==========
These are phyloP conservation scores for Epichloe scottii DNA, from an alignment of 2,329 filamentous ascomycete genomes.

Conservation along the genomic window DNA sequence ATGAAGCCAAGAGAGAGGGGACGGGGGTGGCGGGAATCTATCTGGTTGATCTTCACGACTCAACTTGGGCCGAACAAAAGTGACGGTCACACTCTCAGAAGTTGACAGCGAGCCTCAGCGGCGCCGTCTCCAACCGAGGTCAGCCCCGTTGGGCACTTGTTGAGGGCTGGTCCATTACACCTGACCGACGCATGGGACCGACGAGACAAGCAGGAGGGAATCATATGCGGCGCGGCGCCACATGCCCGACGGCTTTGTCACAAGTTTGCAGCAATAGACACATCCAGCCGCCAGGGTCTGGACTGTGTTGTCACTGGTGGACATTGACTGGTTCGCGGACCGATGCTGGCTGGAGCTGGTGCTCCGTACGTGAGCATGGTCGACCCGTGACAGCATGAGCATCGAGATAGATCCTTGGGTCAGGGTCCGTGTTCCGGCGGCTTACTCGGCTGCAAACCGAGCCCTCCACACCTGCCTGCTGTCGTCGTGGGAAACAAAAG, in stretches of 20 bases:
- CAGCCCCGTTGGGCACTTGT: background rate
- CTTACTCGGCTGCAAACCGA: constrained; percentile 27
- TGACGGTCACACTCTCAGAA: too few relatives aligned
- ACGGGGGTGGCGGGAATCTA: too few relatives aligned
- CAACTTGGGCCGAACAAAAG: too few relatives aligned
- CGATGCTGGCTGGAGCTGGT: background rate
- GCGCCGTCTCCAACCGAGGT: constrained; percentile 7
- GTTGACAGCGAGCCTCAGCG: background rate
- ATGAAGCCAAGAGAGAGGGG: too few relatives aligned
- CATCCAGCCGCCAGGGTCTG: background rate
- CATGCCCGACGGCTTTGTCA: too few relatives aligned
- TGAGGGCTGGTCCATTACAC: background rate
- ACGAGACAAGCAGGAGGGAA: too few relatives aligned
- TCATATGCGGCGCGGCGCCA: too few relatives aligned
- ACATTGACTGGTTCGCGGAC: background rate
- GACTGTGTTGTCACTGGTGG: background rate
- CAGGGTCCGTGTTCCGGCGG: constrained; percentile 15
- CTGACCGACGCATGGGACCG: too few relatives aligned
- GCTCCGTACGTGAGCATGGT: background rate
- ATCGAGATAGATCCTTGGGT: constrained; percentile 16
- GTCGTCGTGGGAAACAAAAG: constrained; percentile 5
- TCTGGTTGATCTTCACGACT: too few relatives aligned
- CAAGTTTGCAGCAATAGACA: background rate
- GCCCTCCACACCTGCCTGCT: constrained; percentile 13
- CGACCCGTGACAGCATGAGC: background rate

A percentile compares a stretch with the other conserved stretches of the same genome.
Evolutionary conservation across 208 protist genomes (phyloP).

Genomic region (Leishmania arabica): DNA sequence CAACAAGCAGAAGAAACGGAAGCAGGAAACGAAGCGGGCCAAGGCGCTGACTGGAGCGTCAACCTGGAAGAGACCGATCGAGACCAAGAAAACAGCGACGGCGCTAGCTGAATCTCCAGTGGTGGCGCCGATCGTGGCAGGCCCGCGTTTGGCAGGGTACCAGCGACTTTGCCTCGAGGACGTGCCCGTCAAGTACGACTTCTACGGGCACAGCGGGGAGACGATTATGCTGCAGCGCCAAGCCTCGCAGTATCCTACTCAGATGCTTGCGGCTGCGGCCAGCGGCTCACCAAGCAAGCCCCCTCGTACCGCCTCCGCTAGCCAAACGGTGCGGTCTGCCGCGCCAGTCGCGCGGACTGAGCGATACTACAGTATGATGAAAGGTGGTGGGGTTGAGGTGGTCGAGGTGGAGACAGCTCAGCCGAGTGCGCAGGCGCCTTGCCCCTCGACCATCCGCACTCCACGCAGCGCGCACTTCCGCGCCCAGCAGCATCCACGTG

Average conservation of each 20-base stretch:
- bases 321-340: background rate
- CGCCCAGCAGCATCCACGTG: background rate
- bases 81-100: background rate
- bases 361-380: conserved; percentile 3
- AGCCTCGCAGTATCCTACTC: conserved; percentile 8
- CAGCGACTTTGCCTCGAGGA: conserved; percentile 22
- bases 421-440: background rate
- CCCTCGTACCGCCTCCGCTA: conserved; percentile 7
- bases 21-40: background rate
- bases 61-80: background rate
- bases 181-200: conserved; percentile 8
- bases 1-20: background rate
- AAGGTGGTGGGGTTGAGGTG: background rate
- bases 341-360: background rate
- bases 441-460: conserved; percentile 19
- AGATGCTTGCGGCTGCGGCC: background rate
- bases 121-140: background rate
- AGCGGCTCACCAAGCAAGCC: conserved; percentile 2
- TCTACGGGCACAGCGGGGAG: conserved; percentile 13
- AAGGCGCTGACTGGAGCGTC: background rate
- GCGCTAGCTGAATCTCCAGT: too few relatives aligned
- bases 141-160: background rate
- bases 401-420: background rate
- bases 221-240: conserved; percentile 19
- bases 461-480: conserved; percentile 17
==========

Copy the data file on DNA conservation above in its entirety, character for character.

These are phyloP conservation scores for Epichloe scottii DNA, from an alignment of 2,329 filamentous ascomycete genomes.

Conservation along the genomic window DNA sequence ATGAAGCCAAGAGAGAGGGGACGGGGGTGGCGGGAATCTATCTGGTTGATCTTCACGACTCAACTTGGGCCGAACAAAAGTGACGGTCACACTCTCAGAAGTTGACAGCGAGCCTCAGCGGCGCCGTCTCCAACCGAGGTCAGCCCCGTTGGGCACTTGTTGAGGGCTGGTCCATTACACCTGACCGACGCATGGGACCGACGAGACAAGCAGGAGGGAATCATATGCGGCGCGGCGCCACATGCCCGACGGCTTTGTCACAAGTTTGCAGCAATAGACACATCCAGCCGCCAGGGTCTGGACTGTGTTGTCACTGGTGGACATTGACTGGTTCGCGGACCGATGCTGGCTGGAGCTGGTGCTCCGTACGTGAGCATGGTCGACCCGTGACAGCATGAGCATCGAGATAGATCCTTGGGTCAGGGTCCGTGTTCCGGCGGCTTACTCGGCTGCAAACCGAGCCCTCCACACCTGCCTGCTGTCGTCGTGGGAAACAAAAG, in stretches of 20 bases:
- CAGCCCCGTTGGGCACTTGT: background rate
- CTTACTCGGCTGCAAACCGA: constrained; percentile 27
- TGACGGTCACACTCTCAGAA: too few relatives aligned
- ACGGGGGTGGCGGGAATCTA: too few relatives aligned
- CAACTTGGGCCGAACAAAAG: too few relatives aligned
- CGATGCTGGCTGGAGCTGGT: background rate
- GCGCCGTCTCCAACCGAGGT: constrained; percentile 7
- GTTGACAGCGAGCCTCAGCG: background rate
- ATGAAGCCAAGAGAGAGGGG: too few relatives aligned
- CATCCAGCCGCCAGGGTCTG: background rate
- CATGCCCGACGGCTTTGTCA: too few relatives aligned
- TGAGGGCTGGTCCATTACAC: background rate
- ACGAGACAAGCAGGAGGGAA: too few relatives aligned
- TCATATGCGGCGCGGCGCCA: too few relatives aligned
- ACATTGACTGGTTCGCGGAC: background rate
- GACTGTGTTGTCACTGGTGG: background rate
- CAGGGTCCGTGTTCCGGCGG: constrained; percentile 15
- CTGACCGACGCATGGGACCG: too few relatives aligned
- GCTCCGTACGTGAGCATGGT: background rate
- ATCGAGATAGATCCTTGGGT: constrained; percentile 16
- GTCGTCGTGGGAAACAAAAG: constrained; percentile 5
- TCTGGTTGATCTTCACGACT: too few relatives aligned
- CAAGTTTGCAGCAATAGACA: background rate
- GCCCTCCACACCTGCCTGCT: constrained; percentile 13
- CGACCCGTGACAGCATGAGC: background rate

A percentile compares a stretch with the other conserved stretches of the same genome.
Evolutionary conservation across 208 protist genomes (phyloP).

Genomic region (Leishmania arabica): DNA sequence CAACAAGCAGAAGAAACGGAAGCAGGAAACGAAGCGGGCCAAGGCGCTGACTGGAGCGTCAACCTGGAAGAGACCGATCGAGACCAAGAAAACAGCGACGGCGCTAGCTGAATCTCCAGTGGTGGCGCCGATCGTGGCAGGCCCGCGTTTGGCAGGGTACCAGCGACTTTGCCTCGAGGACGTGCCCGTCAAGTACGACTTCTACGGGCACAGCGGGGAGACGATTATGCTGCAGCGCCAAGCCTCGCAGTATCCTACTCAGATGCTTGCGGCTGCGGCCAGCGGCTCACCAAGCAAGCCCCCTCGTACCGCCTCCGCTAGCCAAACGGTGCGGTCTGCCGCGCCAGTCGCGCGGACTGAGCGATACTACAGTATGATGAAAGGTGGTGGGGTTGAGGTGGTCGAGGTGGAGACAGCTCAGCCGAGTGCGCAGGCGCCTTGCCCCTCGACCATCCGCACTCCACGCAGCGCGCACTTCCGCGCCCAGCAGCATCCACGTG

Average conservation of each 20-base stretch:
- bases 321-340: background rate
- CGCCCAGCAGCATCCACGTG: background rate
- bases 81-100: background rate
- bases 361-380: conserved; percentile 3
- AGCCTCGCAGTATCCTACTC: conserved; percentile 8
- CAGCGACTTTGCCTCGAGGA: conserved; percentile 22
- bases 421-440: background rate
- CCCTCGTACCGCCTCCGCTA: conserved; percentile 7
- bases 21-40: background rate
- bases 61-80: background rate
- bases 181-200: conserved; percentile 8
- bases 1-20: background rate
- AAGGTGGTGGGGTTGAGGTG: background rate
- bases 341-360: background rate
- bases 441-460: conserved; percentile 19
- AGATGCTTGCGGCTGCGGCC: background rate
- bases 121-140: background rate
- AGCGGCTCACCAAGCAAGCC: conserved; percentile 2
- TCTACGGGCACAGCGGGGAG: conserved; percentile 13
- AAGGCGCTGACTGGAGCGTC: background rate
- GCGCTAGCTGAATCTCCAGT: too few relatives aligned
- bases 141-160: background rate
- bases 401-420: background rate
- bases 221-240: conserved; percentile 19
- bases 461-480: conserved; percentile 17